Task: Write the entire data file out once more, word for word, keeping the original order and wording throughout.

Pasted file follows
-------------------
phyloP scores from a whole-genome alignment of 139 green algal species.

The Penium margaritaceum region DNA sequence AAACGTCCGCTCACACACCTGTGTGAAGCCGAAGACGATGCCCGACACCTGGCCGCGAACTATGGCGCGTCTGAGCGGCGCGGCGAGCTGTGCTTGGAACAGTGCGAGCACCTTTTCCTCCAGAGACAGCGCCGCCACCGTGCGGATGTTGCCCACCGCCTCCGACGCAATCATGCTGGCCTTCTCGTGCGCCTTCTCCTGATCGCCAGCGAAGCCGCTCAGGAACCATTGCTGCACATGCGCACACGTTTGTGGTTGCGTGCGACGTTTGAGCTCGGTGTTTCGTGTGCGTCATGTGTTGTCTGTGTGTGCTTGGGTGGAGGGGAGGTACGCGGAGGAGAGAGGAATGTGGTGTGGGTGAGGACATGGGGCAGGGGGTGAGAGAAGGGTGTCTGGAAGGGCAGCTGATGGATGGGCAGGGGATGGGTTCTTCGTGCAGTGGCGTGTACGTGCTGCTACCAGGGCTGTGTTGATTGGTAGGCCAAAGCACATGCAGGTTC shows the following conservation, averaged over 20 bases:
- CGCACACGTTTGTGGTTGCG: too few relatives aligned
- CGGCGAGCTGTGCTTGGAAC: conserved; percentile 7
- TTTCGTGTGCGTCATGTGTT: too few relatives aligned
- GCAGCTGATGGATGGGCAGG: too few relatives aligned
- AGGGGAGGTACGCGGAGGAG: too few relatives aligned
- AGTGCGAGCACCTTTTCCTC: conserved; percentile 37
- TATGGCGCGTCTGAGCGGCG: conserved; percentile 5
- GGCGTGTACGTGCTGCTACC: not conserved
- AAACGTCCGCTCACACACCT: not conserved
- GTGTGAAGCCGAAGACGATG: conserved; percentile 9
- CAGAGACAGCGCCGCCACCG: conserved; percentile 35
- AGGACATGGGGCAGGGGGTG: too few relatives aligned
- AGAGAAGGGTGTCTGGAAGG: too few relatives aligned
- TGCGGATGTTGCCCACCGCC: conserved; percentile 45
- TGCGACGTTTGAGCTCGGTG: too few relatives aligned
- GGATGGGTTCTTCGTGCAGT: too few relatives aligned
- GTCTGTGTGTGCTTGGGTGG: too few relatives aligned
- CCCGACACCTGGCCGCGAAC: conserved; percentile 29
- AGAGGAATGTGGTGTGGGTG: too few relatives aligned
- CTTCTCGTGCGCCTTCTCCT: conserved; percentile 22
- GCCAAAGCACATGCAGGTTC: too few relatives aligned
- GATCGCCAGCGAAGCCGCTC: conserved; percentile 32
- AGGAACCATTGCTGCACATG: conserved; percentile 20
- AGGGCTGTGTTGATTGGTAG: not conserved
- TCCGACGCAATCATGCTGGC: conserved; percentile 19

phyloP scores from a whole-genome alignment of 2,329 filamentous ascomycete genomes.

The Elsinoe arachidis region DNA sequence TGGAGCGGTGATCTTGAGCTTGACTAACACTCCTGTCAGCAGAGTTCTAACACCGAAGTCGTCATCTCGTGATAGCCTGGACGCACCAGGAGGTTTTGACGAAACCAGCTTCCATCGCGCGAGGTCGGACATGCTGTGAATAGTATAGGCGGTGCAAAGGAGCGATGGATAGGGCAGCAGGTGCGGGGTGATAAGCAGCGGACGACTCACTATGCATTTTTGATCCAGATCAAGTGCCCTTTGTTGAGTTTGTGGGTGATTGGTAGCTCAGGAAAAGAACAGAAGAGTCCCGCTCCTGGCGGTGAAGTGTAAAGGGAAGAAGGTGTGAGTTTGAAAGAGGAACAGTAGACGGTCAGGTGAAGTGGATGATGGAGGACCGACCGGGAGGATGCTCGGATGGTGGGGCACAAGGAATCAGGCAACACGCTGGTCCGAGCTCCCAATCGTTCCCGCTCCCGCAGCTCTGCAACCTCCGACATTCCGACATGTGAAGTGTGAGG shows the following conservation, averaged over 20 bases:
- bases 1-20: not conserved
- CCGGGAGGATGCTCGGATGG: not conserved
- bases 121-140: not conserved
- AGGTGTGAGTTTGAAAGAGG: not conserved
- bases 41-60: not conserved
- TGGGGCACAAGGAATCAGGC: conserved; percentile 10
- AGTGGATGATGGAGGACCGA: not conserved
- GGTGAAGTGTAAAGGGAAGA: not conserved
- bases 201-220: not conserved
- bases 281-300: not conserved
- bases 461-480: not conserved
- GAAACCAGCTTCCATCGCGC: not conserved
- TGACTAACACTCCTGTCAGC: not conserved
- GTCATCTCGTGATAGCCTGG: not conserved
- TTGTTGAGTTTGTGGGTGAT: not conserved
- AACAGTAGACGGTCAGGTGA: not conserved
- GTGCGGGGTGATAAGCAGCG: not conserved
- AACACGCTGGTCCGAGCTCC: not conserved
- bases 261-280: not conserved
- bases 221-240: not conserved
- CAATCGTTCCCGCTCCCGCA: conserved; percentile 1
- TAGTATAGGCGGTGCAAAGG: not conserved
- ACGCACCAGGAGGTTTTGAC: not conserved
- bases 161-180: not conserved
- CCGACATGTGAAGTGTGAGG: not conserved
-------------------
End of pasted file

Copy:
phyloP scores from a whole-genome alignment of 139 green algal species.

The Penium margaritaceum region DNA sequence AAACGTCCGCTCACACACCTGTGTGAAGCCGAAGACGATGCCCGACACCTGGCCGCGAACTATGGCGCGTCTGAGCGGCGCGGCGAGCTGTGCTTGGAACAGTGCGAGCACCTTTTCCTCCAGAGACAGCGCCGCCACCGTGCGGATGTTGCCCACCGCCTCCGACGCAATCATGCTGGCCTTCTCGTGCGCCTTCTCCTGATCGCCAGCGAAGCCGCTCAGGAACCATTGCTGCACATGCGCACACGTTTGTGGTTGCGTGCGACGTTTGAGCTCGGTGTTTCGTGTGCGTCATGTGTTGTCTGTGTGTGCTTGGGTGGAGGGGAGGTACGCGGAGGAGAGAGGAATGTGGTGTGGGTGAGGACATGGGGCAGGGGGTGAGAGAAGGGTGTCTGGAAGGGCAGCTGATGGATGGGCAGGGGATGGGTTCTTCGTGCAGTGGCGTGTACGTGCTGCTACCAGGGCTGTGTTGATTGGTAGGCCAAAGCACATGCAGGTTC shows the following conservation, averaged over 20 bases:
- CGCACACGTTTGTGGTTGCG: too few relatives aligned
- CGGCGAGCTGTGCTTGGAAC: conserved; percentile 7
- TTTCGTGTGCGTCATGTGTT: too few relatives aligned
- GCAGCTGATGGATGGGCAGG: too few relatives aligned
- AGGGGAGGTACGCGGAGGAG: too few relatives aligned
- AGTGCGAGCACCTTTTCCTC: conserved; percentile 37
- TATGGCGCGTCTGAGCGGCG: conserved; percentile 5
- GGCGTGTACGTGCTGCTACC: not conserved
- AAACGTCCGCTCACACACCT: not conserved
- GTGTGAAGCCGAAGACGATG: conserved; percentile 9
- CAGAGACAGCGCCGCCACCG: conserved; percentile 35
- AGGACATGGGGCAGGGGGTG: too few relatives aligned
- AGAGAAGGGTGTCTGGAAGG: too few relatives aligned
- TGCGGATGTTGCCCACCGCC: conserved; percentile 45
- TGCGACGTTTGAGCTCGGTG: too few relatives aligned
- GGATGGGTTCTTCGTGCAGT: too few relatives aligned
- GTCTGTGTGTGCTTGGGTGG: too few relatives aligned
- CCCGACACCTGGCCGCGAAC: conserved; percentile 29
- AGAGGAATGTGGTGTGGGTG: too few relatives aligned
- CTTCTCGTGCGCCTTCTCCT: conserved; percentile 22
- GCCAAAGCACATGCAGGTTC: too few relatives aligned
- GATCGCCAGCGAAGCCGCTC: conserved; percentile 32
- AGGAACCATTGCTGCACATG: conserved; percentile 20
- AGGGCTGTGTTGATTGGTAG: not conserved
- TCCGACGCAATCATGCTGGC: conserved; percentile 19

phyloP scores from a whole-genome alignment of 2,329 filamentous ascomycete genomes.

The Elsinoe arachidis region DNA sequence TGGAGCGGTGATCTTGAGCTTGACTAACACTCCTGTCAGCAGAGTTCTAACACCGAAGTCGTCATCTCGTGATAGCCTGGACGCACCAGGAGGTTTTGACGAAACCAGCTTCCATCGCGCGAGGTCGGACATGCTGTGAATAGTATAGGCGGTGCAAAGGAGCGATGGATAGGGCAGCAGGTGCGGGGTGATAAGCAGCGGACGACTCACTATGCATTTTTGATCCAGATCAAGTGCCCTTTGTTGAGTTTGTGGGTGATTGGTAGCTCAGGAAAAGAACAGAAGAGTCCCGCTCCTGGCGGTGAAGTGTAAAGGGAAGAAGGTGTGAGTTTGAAAGAGGAACAGTAGACGGTCAGGTGAAGTGGATGATGGAGGACCGACCGGGAGGATGCTCGGATGGTGGGGCACAAGGAATCAGGCAACACGCTGGTCCGAGCTCCCAATCGTTCCCGCTCCCGCAGCTCTGCAACCTCCGACATTCCGACATGTGAAGTGTGAGG shows the following conservation, averaged over 20 bases:
- bases 1-20: not conserved
- CCGGGAGGATGCTCGGATGG: not conserved
- bases 121-140: not conserved
- AGGTGTGAGTTTGAAAGAGG: not conserved
- bases 41-60: not conserved
- TGGGGCACAAGGAATCAGGC: conserved; percentile 10
- AGTGGATGATGGAGGACCGA: not conserved
- GGTGAAGTGTAAAGGGAAGA: not conserved
- bases 201-220: not conserved
- bases 281-300: not conserved
- bases 461-480: not conserved
- GAAACCAGCTTCCATCGCGC: not conserved
- TGACTAACACTCCTGTCAGC: not conserved
- GTCATCTCGTGATAGCCTGG: not conserved
- TTGTTGAGTTTGTGGGTGAT: not conserved
- AACAGTAGACGGTCAGGTGA: not conserved
- GTGCGGGGTGATAAGCAGCG: not conserved
- AACACGCTGGTCCGAGCTCC: not conserved
- bases 261-280: not conserved
- bases 221-240: not conserved
- CAATCGTTCCCGCTCCCGCA: conserved; percentile 1
- TAGTATAGGCGGTGCAAAGG: not conserved
- ACGCACCAGGAGGTTTTGAC: not conserved
- bases 161-180: not conserved
- CCGACATGTGAAGTGTGAGG: not conserved